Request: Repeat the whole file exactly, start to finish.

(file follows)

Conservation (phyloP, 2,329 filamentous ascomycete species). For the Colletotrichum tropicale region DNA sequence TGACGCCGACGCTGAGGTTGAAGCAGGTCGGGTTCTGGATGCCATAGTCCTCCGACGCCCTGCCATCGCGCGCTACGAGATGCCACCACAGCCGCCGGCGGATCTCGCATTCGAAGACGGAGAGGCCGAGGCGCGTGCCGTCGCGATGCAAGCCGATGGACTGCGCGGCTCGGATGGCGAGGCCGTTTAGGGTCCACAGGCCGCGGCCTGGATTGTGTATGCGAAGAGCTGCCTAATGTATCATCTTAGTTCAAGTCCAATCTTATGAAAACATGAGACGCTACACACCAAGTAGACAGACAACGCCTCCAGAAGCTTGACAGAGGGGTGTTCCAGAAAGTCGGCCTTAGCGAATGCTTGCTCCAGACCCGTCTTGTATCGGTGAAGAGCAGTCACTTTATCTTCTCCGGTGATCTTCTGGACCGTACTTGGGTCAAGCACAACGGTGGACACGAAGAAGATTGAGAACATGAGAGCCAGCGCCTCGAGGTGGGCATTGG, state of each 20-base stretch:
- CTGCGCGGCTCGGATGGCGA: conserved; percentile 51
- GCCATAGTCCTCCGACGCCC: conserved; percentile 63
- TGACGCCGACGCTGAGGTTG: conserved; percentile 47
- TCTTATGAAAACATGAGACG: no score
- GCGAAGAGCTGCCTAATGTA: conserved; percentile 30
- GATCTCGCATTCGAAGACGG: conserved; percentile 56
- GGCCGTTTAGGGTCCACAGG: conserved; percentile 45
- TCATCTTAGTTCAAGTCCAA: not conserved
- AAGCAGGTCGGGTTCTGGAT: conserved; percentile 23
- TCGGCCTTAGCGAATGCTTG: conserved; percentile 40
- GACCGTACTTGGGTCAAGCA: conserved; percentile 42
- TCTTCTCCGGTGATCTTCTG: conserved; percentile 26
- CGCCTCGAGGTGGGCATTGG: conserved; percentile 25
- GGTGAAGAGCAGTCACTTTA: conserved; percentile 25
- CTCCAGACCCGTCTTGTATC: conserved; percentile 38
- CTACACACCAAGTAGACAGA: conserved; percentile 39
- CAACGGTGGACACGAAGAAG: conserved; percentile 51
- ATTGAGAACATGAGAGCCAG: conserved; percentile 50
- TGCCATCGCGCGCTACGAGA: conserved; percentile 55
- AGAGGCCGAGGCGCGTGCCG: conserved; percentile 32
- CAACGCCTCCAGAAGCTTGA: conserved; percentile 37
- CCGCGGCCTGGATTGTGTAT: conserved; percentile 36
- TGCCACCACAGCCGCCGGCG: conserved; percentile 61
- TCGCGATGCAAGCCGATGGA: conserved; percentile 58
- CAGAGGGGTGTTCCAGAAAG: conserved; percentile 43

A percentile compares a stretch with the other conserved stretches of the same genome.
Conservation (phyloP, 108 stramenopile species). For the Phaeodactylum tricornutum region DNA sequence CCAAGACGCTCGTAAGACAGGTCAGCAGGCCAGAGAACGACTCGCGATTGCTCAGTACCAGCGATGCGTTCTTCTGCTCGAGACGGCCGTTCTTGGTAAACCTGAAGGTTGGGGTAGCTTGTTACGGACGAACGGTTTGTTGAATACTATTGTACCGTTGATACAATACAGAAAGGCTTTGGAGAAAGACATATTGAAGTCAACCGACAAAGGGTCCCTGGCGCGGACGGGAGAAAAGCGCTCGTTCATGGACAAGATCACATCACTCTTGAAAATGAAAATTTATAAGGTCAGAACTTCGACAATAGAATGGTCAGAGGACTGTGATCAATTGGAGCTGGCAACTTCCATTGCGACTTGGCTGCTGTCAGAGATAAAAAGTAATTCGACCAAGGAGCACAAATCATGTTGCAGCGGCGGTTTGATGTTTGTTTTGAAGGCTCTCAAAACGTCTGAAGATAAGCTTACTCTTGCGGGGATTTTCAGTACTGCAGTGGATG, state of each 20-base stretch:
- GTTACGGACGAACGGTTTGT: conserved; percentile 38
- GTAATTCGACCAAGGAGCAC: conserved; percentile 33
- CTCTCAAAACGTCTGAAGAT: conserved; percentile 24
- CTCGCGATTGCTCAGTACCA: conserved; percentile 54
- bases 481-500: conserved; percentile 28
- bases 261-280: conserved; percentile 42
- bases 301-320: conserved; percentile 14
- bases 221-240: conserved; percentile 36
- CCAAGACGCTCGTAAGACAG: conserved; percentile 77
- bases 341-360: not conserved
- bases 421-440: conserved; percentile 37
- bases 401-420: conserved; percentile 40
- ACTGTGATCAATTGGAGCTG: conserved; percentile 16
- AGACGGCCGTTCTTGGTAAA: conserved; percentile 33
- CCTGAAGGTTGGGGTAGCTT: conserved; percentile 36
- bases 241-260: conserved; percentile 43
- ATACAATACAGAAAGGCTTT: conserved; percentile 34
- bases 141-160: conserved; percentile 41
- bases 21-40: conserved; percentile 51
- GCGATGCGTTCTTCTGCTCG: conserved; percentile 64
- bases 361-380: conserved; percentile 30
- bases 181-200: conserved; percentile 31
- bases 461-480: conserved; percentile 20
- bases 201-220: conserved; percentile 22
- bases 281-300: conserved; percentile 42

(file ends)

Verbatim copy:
Conservation (phyloP, 2,329 filamentous ascomycete species). For the Colletotrichum tropicale region DNA sequence TGACGCCGACGCTGAGGTTGAAGCAGGTCGGGTTCTGGATGCCATAGTCCTCCGACGCCCTGCCATCGCGCGCTACGAGATGCCACCACAGCCGCCGGCGGATCTCGCATTCGAAGACGGAGAGGCCGAGGCGCGTGCCGTCGCGATGCAAGCCGATGGACTGCGCGGCTCGGATGGCGAGGCCGTTTAGGGTCCACAGGCCGCGGCCTGGATTGTGTATGCGAAGAGCTGCCTAATGTATCATCTTAGTTCAAGTCCAATCTTATGAAAACATGAGACGCTACACACCAAGTAGACAGACAACGCCTCCAGAAGCTTGACAGAGGGGTGTTCCAGAAAGTCGGCCTTAGCGAATGCTTGCTCCAGACCCGTCTTGTATCGGTGAAGAGCAGTCACTTTATCTTCTCCGGTGATCTTCTGGACCGTACTTGGGTCAAGCACAACGGTGGACACGAAGAAGATTGAGAACATGAGAGCCAGCGCCTCGAGGTGGGCATTGG, state of each 20-base stretch:
- CTGCGCGGCTCGGATGGCGA: conserved; percentile 51
- GCCATAGTCCTCCGACGCCC: conserved; percentile 63
- TGACGCCGACGCTGAGGTTG: conserved; percentile 47
- TCTTATGAAAACATGAGACG: no score
- GCGAAGAGCTGCCTAATGTA: conserved; percentile 30
- GATCTCGCATTCGAAGACGG: conserved; percentile 56
- GGCCGTTTAGGGTCCACAGG: conserved; percentile 45
- TCATCTTAGTTCAAGTCCAA: not conserved
- AAGCAGGTCGGGTTCTGGAT: conserved; percentile 23
- TCGGCCTTAGCGAATGCTTG: conserved; percentile 40
- GACCGTACTTGGGTCAAGCA: conserved; percentile 42
- TCTTCTCCGGTGATCTTCTG: conserved; percentile 26
- CGCCTCGAGGTGGGCATTGG: conserved; percentile 25
- GGTGAAGAGCAGTCACTTTA: conserved; percentile 25
- CTCCAGACCCGTCTTGTATC: conserved; percentile 38
- CTACACACCAAGTAGACAGA: conserved; percentile 39
- CAACGGTGGACACGAAGAAG: conserved; percentile 51
- ATTGAGAACATGAGAGCCAG: conserved; percentile 50
- TGCCATCGCGCGCTACGAGA: conserved; percentile 55
- AGAGGCCGAGGCGCGTGCCG: conserved; percentile 32
- CAACGCCTCCAGAAGCTTGA: conserved; percentile 37
- CCGCGGCCTGGATTGTGTAT: conserved; percentile 36
- TGCCACCACAGCCGCCGGCG: conserved; percentile 61
- TCGCGATGCAAGCCGATGGA: conserved; percentile 58
- CAGAGGGGTGTTCCAGAAAG: conserved; percentile 43

A percentile compares a stretch with the other conserved stretches of the same genome.
Conservation (phyloP, 108 stramenopile species). For the Phaeodactylum tricornutum region DNA sequence CCAAGACGCTCGTAAGACAGGTCAGCAGGCCAGAGAACGACTCGCGATTGCTCAGTACCAGCGATGCGTTCTTCTGCTCGAGACGGCCGTTCTTGGTAAACCTGAAGGTTGGGGTAGCTTGTTACGGACGAACGGTTTGTTGAATACTATTGTACCGTTGATACAATACAGAAAGGCTTTGGAGAAAGACATATTGAAGTCAACCGACAAAGGGTCCCTGGCGCGGACGGGAGAAAAGCGCTCGTTCATGGACAAGATCACATCACTCTTGAAAATGAAAATTTATAAGGTCAGAACTTCGACAATAGAATGGTCAGAGGACTGTGATCAATTGGAGCTGGCAACTTCCATTGCGACTTGGCTGCTGTCAGAGATAAAAAGTAATTCGACCAAGGAGCACAAATCATGTTGCAGCGGCGGTTTGATGTTTGTTTTGAAGGCTCTCAAAACGTCTGAAGATAAGCTTACTCTTGCGGGGATTTTCAGTACTGCAGTGGATG, state of each 20-base stretch:
- GTTACGGACGAACGGTTTGT: conserved; percentile 38
- GTAATTCGACCAAGGAGCAC: conserved; percentile 33
- CTCTCAAAACGTCTGAAGAT: conserved; percentile 24
- CTCGCGATTGCTCAGTACCA: conserved; percentile 54
- bases 481-500: conserved; percentile 28
- bases 261-280: conserved; percentile 42
- bases 301-320: conserved; percentile 14
- bases 221-240: conserved; percentile 36
- CCAAGACGCTCGTAAGACAG: conserved; percentile 77
- bases 341-360: not conserved
- bases 421-440: conserved; percentile 37
- bases 401-420: conserved; percentile 40
- ACTGTGATCAATTGGAGCTG: conserved; percentile 16
- AGACGGCCGTTCTTGGTAAA: conserved; percentile 33
- CCTGAAGGTTGGGGTAGCTT: conserved; percentile 36
- bases 241-260: conserved; percentile 43
- ATACAATACAGAAAGGCTTT: conserved; percentile 34
- bases 141-160: conserved; percentile 41
- bases 21-40: conserved; percentile 51
- GCGATGCGTTCTTCTGCTCG: conserved; percentile 64
- bases 361-380: conserved; percentile 30
- bases 181-200: conserved; percentile 31
- bases 461-480: conserved; percentile 20
- bases 201-220: conserved; percentile 22
- bases 281-300: conserved; percentile 42